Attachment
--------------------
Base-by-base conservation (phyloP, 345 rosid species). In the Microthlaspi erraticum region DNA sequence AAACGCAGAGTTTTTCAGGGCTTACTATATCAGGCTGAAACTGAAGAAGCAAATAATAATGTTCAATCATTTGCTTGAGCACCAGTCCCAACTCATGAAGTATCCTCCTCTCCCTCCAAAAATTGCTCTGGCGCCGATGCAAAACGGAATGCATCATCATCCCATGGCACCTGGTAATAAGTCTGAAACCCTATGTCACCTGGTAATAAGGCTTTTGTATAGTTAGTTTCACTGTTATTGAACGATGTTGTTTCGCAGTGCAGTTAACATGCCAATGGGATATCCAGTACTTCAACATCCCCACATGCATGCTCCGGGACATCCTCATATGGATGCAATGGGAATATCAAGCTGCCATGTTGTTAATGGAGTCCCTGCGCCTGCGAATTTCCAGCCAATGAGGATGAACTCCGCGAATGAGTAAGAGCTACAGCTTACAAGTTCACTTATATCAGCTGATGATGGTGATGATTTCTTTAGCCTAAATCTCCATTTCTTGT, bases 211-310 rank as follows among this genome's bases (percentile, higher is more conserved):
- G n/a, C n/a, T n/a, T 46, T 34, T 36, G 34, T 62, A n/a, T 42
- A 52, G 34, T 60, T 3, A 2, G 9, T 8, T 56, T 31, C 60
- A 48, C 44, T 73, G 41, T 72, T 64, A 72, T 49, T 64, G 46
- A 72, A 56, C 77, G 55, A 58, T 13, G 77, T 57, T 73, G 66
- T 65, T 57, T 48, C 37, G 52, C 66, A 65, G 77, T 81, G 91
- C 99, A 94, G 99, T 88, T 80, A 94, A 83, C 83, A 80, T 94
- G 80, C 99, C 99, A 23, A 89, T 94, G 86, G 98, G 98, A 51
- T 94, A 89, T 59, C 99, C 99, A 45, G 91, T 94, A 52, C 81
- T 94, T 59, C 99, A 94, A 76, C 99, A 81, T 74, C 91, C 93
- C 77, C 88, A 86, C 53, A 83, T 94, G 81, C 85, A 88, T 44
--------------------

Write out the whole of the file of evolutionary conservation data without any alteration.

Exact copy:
Base-by-base conservation (phyloP, 345 rosid species). In the Microthlaspi erraticum region DNA sequence AAACGCAGAGTTTTTCAGGGCTTACTATATCAGGCTGAAACTGAAGAAGCAAATAATAATGTTCAATCATTTGCTTGAGCACCAGTCCCAACTCATGAAGTATCCTCCTCTCCCTCCAAAAATTGCTCTGGCGCCGATGCAAAACGGAATGCATCATCATCCCATGGCACCTGGTAATAAGTCTGAAACCCTATGTCACCTGGTAATAAGGCTTTTGTATAGTTAGTTTCACTGTTATTGAACGATGTTGTTTCGCAGTGCAGTTAACATGCCAATGGGATATCCAGTACTTCAACATCCCCACATGCATGCTCCGGGACATCCTCATATGGATGCAATGGGAATATCAAGCTGCCATGTTGTTAATGGAGTCCCTGCGCCTGCGAATTTCCAGCCAATGAGGATGAACTCCGCGAATGAGTAAGAGCTACAGCTTACAAGTTCACTTATATCAGCTGATGATGGTGATGATTTCTTTAGCCTAAATCTCCATTTCTTGT, bases 211-310 rank as follows among this genome's bases (percentile, higher is more conserved):
- G n/a, C n/a, T n/a, T 46, T 34, T 36, G 34, T 62, A n/a, T 42
- A 52, G 34, T 60, T 3, A 2, G 9, T 8, T 56, T 31, C 60
- A 48, C 44, T 73, G 41, T 72, T 64, A 72, T 49, T 64, G 46
- A 72, A 56, C 77, G 55, A 58, T 13, G 77, T 57, T 73, G 66
- T 65, T 57, T 48, C 37, G 52, C 66, A 65, G 77, T 81, G 91
- C 99, A 94, G 99, T 88, T 80, A 94, A 83, C 83, A 80, T 94
- G 80, C 99, C 99, A 23, A 89, T 94, G 86, G 98, G 98, A 51
- T 94, A 89, T 59, C 99, C 99, A 45, G 91, T 94, A 52, C 81
- T 94, T 59, C 99, A 94, A 76, C 99, A 81, T 74, C 91, C 93
- C 77, C 88, A 86, C 53, A 83, T 94, G 81, C 85, A 88, T 44